Do a lot of players feel the same way as Perez?
No. I get the sense they do [want to be here]. You have two recent examples in Asdrubal and Carlos Santana that signed extensions. In my experience, this has been a place that, for certain types of players, they want to be here. They want to come here for the culture, for the city, for the quality of life. Great ballpark, great place to play. I’m sure there are some that don’t, but a lot do.
Were fans too spoiled with old ownership?
One of the unfortunate aspects of our current owners is the timing of when they bought the team. I think that, to be judged through the lens of the mid-90s teams is unfair. It’s a different situation in every way. If you measure us as a different era of Indians baseball, we’ve done well. They are an ownership that cares deeply about the team. It’s frustrating for me to see them criticized, but I understand that people need to point a finger somewhere. I don’t think people are making a decision not to come to games because of ownership. The bulk of people anyway. Ultimately, we’re focused on trying to control the things we can control.
Did you ask to speak with Perez?
Yeah, but we have a good relationship with him. He’s certainly one not to shirk from responsibility. Easy conversation. Obviously he’s a guy with strong opinions, and he’s a smart guy. He had thought out what he said, and had some reasons behind what he said. It was a good conversation. I think we agree on a lot of fronts, and disagree on a few.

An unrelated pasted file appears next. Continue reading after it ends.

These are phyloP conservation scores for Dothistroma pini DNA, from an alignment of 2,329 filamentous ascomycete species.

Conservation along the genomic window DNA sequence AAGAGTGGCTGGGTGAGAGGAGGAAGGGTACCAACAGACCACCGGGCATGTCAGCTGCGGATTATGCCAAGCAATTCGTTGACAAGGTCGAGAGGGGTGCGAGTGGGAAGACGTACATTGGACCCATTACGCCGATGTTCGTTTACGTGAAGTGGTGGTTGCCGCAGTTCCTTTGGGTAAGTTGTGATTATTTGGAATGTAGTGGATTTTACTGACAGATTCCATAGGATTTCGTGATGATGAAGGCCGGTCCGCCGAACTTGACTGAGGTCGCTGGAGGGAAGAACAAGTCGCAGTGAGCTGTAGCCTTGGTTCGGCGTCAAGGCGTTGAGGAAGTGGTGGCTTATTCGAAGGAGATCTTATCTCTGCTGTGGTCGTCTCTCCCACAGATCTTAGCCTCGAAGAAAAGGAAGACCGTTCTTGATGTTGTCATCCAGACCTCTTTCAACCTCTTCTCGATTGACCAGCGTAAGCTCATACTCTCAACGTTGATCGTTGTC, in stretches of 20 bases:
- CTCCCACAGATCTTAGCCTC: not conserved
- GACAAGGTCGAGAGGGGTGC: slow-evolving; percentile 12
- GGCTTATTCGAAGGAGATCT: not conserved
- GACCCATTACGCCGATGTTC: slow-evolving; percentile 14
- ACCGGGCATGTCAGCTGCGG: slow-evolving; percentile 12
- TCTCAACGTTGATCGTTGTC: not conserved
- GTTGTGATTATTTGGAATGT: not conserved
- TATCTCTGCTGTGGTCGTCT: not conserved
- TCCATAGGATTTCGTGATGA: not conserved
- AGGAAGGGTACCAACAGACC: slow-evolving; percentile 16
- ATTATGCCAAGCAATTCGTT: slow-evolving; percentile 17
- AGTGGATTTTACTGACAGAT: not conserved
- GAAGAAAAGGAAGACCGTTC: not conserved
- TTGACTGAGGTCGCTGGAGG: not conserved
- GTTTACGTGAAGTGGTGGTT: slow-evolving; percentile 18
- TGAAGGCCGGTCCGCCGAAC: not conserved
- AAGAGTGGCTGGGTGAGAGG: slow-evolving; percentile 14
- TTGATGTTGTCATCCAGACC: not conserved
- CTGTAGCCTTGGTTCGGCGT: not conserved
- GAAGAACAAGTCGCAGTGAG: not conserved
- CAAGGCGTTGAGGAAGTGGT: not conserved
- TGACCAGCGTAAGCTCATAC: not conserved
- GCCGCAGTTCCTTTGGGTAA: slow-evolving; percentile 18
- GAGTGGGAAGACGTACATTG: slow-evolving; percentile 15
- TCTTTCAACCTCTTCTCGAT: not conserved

Are you disappointed in the attendance?
Am I disappointed? I want more people to experience what we have going here. I have that feeling in a moment, but I turn that more to resolve because I think once they get here, they’re going to want to come back again.
Are you worried about the comments alienating the fans even more?
I don’t. I really feel like it’s a moment in time. It’s a story for right now. If you polled our players by and large, if you talked to our fans by and large, and if you talked to every single person in this organization, what you’d see is a largely universal respect for our fans.
Is ownership is a scapegoat?
I don’t know if it’s a scapegoat. I think we, as a society, tend to need to place our finger on one aspect to be able to understand and digest things that are challenging for us. I think that’s unfortunately where a lot of the focus has gone in recent years.
What was your initial reaction to Perez’s comments?
I tend not to react too quickly until I have all the information. My initial reaction was just, ‘What happened? What was said?’
Do you think Perez disrespected the fans?
I don’t, but I’m not going to speak for Chris.
Do you think it could distract Perez’s on-field performance?
That’s a unique role, and I would say no. That role is all about how a guy handles the blown save, how a guy handles the tough moments. He’s shown over and over again is he can handle the tough times.
Could this ignite fans to come out?
Talking to [Perez], I think some of his hope is that’s what he’s saying. He’s saying, ‘Hey, pay attention. Good things are happening here. Look at this ballpark, look at what you’ve got here. Come on out.’ I don’t know whether that will happen, but I would conjecture that part of his desire is for that to happen.